This GMS Flash Alert reports on important changes made to Ireland’s Immigrant Investor Programme that in several respects make this programme more costly.
Significant changes have been made to Ireland’s Immigrant Investor Programme that raise the minimum amounts that need to be invested, as well as the application fees, for persons seeking Irish immigration rights through this programme.
The programme facilitates investors and business professionals from outside of the European Economic Area (“EEA”) to avail of opportunities for investing and locating business interests in Ireland.
It will become more challenging for some foreign nationals to enter Ireland under this programme, with the elimination of other avenues for achieving residency under this programme (Immigrant Investor Bond and Mixed Investment options) and the increase by 100 percent of the minimum investment amounts required to be eligible.
Immigration counsel, clients, corporate finance, and investment fund advisers need to be aware of the changes that will impact any Immigrant Investor Programme applications currently in the preparatory stages.
The Immigrant Investor Programme (the “IIP”) was created by the Irish government to facilitate investors and business professionals from outside of the EEA to avail of opportunities for investing and locating business interests in Ireland. The IIP provides an opportunity to non-EEA nationals and their families who commit to an approved investment in Ireland to acquire a secure residency status in Ireland.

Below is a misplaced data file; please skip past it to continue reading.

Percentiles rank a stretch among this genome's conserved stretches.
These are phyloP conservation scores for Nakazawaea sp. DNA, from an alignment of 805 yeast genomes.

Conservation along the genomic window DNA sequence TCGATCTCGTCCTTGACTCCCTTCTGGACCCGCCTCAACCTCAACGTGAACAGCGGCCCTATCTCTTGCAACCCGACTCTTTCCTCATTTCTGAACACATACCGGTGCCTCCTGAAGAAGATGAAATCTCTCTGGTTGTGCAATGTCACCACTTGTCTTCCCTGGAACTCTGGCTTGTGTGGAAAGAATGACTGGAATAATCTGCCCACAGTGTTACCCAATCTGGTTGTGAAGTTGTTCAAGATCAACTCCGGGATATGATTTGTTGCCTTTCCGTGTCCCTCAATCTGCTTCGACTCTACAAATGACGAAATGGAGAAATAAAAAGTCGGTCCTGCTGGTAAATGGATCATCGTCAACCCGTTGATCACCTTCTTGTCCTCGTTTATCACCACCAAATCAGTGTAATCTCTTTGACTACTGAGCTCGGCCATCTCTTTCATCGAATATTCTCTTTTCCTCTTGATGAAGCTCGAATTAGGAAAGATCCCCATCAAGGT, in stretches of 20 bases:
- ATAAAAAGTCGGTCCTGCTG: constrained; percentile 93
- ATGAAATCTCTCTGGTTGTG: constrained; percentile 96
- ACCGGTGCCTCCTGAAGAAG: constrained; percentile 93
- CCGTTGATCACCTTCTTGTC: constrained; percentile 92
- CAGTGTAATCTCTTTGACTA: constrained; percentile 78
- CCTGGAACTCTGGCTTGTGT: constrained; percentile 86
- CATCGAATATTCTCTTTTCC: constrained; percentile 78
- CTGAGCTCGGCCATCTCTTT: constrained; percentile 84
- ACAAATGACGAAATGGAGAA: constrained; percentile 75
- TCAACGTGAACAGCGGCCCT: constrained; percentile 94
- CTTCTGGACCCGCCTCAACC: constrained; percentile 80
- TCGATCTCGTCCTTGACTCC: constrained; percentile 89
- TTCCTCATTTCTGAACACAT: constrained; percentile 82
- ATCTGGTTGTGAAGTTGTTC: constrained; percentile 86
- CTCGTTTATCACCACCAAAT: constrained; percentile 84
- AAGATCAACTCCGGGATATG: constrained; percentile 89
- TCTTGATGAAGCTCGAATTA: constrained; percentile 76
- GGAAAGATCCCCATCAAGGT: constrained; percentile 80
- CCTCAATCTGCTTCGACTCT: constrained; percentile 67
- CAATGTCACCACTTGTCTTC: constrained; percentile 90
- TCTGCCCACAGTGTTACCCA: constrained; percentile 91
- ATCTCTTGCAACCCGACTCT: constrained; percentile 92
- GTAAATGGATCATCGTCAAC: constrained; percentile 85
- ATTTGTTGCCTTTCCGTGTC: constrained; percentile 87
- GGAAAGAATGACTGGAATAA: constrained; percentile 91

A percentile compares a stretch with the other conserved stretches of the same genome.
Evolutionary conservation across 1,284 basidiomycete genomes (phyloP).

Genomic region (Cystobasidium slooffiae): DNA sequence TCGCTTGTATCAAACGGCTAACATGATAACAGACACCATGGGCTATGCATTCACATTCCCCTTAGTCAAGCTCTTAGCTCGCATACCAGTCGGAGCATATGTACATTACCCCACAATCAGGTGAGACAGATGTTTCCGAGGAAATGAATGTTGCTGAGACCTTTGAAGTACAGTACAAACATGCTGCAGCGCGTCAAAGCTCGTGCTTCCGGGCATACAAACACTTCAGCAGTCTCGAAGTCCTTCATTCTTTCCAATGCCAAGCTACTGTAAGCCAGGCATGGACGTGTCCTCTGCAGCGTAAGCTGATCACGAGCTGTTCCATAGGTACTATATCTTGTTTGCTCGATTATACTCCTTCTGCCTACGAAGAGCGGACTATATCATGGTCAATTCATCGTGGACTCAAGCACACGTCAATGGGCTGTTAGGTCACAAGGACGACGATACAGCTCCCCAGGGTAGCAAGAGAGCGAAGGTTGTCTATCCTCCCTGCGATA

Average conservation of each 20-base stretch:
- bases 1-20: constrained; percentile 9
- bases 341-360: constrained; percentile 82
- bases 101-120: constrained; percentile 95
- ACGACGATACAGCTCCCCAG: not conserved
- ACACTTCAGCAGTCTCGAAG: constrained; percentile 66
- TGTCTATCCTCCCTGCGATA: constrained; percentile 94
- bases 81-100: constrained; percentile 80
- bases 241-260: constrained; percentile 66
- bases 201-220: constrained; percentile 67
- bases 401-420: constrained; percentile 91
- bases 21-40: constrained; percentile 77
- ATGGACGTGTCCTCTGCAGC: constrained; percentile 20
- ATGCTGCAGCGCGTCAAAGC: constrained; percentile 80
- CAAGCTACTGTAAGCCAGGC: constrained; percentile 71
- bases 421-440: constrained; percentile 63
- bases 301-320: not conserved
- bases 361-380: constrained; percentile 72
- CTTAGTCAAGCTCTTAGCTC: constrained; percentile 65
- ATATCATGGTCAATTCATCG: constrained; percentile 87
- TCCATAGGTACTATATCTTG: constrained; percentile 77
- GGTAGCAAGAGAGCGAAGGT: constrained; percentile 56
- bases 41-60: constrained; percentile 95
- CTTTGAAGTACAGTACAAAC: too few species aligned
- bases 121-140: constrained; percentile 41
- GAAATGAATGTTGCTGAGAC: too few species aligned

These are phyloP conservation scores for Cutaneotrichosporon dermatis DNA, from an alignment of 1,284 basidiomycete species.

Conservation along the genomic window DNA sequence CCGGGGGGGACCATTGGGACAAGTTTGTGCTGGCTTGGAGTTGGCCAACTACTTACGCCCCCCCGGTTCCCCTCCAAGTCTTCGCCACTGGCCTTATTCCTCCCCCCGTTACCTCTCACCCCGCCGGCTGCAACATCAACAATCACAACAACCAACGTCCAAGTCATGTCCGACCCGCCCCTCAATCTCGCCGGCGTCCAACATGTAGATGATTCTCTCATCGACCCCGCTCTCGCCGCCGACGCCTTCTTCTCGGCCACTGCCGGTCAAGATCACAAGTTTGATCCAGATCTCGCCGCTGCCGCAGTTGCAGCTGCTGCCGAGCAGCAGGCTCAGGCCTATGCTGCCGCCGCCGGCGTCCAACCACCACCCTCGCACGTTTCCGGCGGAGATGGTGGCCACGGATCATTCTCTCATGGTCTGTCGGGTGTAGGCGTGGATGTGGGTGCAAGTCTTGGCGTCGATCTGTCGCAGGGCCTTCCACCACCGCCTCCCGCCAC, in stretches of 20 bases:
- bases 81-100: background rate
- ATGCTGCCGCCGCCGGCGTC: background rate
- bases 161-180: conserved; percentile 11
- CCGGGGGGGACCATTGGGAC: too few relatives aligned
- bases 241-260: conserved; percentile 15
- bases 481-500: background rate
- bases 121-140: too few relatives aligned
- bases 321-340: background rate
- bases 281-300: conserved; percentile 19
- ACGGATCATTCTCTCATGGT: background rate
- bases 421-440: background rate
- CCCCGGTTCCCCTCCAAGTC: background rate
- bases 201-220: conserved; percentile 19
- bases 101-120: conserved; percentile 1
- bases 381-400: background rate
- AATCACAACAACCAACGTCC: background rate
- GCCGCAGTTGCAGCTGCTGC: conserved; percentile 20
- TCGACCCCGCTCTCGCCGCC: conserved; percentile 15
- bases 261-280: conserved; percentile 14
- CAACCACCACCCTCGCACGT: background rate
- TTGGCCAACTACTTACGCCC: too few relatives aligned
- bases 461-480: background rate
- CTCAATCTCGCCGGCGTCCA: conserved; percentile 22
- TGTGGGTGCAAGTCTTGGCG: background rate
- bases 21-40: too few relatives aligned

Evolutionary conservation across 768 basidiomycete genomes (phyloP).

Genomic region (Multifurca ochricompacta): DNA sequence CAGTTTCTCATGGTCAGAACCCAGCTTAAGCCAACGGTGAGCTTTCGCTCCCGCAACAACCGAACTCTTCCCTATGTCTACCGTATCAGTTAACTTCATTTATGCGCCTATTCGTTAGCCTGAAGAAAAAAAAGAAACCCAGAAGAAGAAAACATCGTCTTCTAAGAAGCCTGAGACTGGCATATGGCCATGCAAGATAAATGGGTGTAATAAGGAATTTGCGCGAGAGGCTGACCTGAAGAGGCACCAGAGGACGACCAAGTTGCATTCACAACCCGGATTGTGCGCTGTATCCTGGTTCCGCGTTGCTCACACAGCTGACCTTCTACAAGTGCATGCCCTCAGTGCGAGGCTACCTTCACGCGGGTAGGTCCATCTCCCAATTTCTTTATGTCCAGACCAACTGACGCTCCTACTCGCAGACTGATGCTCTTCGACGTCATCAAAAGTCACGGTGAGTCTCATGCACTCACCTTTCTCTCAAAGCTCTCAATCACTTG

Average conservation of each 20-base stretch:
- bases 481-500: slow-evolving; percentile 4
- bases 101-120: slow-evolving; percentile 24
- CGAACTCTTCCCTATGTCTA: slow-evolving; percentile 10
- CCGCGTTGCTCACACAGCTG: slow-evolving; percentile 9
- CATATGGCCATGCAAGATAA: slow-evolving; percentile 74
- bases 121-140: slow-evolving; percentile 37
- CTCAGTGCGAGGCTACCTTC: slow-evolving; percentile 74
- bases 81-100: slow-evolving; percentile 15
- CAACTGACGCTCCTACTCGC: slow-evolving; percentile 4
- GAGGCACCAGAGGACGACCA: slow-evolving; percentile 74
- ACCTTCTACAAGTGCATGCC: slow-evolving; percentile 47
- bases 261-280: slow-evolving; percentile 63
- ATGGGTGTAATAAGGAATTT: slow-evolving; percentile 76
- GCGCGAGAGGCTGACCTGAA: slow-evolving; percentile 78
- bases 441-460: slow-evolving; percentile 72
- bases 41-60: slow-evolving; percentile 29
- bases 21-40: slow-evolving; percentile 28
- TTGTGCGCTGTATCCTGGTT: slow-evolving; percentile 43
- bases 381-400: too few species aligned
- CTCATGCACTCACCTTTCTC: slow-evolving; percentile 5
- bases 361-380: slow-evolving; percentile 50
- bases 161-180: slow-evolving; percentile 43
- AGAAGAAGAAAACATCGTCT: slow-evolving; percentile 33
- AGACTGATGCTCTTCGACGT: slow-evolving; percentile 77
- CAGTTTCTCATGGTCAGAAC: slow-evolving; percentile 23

A number of changes to the IIP have been announced by the Irish Naturalisation and Immigration Service with immediate effect:
The Immigrant Investor Bond and the Mixed Investment option have been suspended with immediate effect. The Irish Naturalisation and Immigration Service has advised that until such time as there is a review conducted on the Immigrant Investor Bond and the Mixed Investment option, there is no proposal to re-open these IIP options.1
The minimum investment requirement for the Enterprise Investment IIP option has increased from€500,000 to €1,000,000. This IIP option requires a minimum investment of €1,000,000 in either a single Irish enterprise or spread over a number of enterprises for a minimum of three years. The enterprise may be a start-up established by the investor or an existing business; however it must be registered and headquartered in Ireland and must support the creation or maintenance of employment. This IIP option is suitable for investors who wish to create a new enterprise or invest in an existing business in Ireland. It will also facilitate investors who have their own investment or business strategy and see the benefits of Ireland as a location in which to invest and do business.2
Similarly, the minimum investment requirement for the Investment Fund IIP option has increased from €500,000 to €1,000,000. This IIP option requires a minimum investment of €1,000,000 in investment funds which have been approved for the purposes of the Immigrant Investor Programme by the Irish Naturalisation and Immigration Service. The investment must be for a minimum of three years.3 This option allows investors to avail of the service of approved professional investment intermediaries to invest in the future potential of Ireland’s enterprise sector.4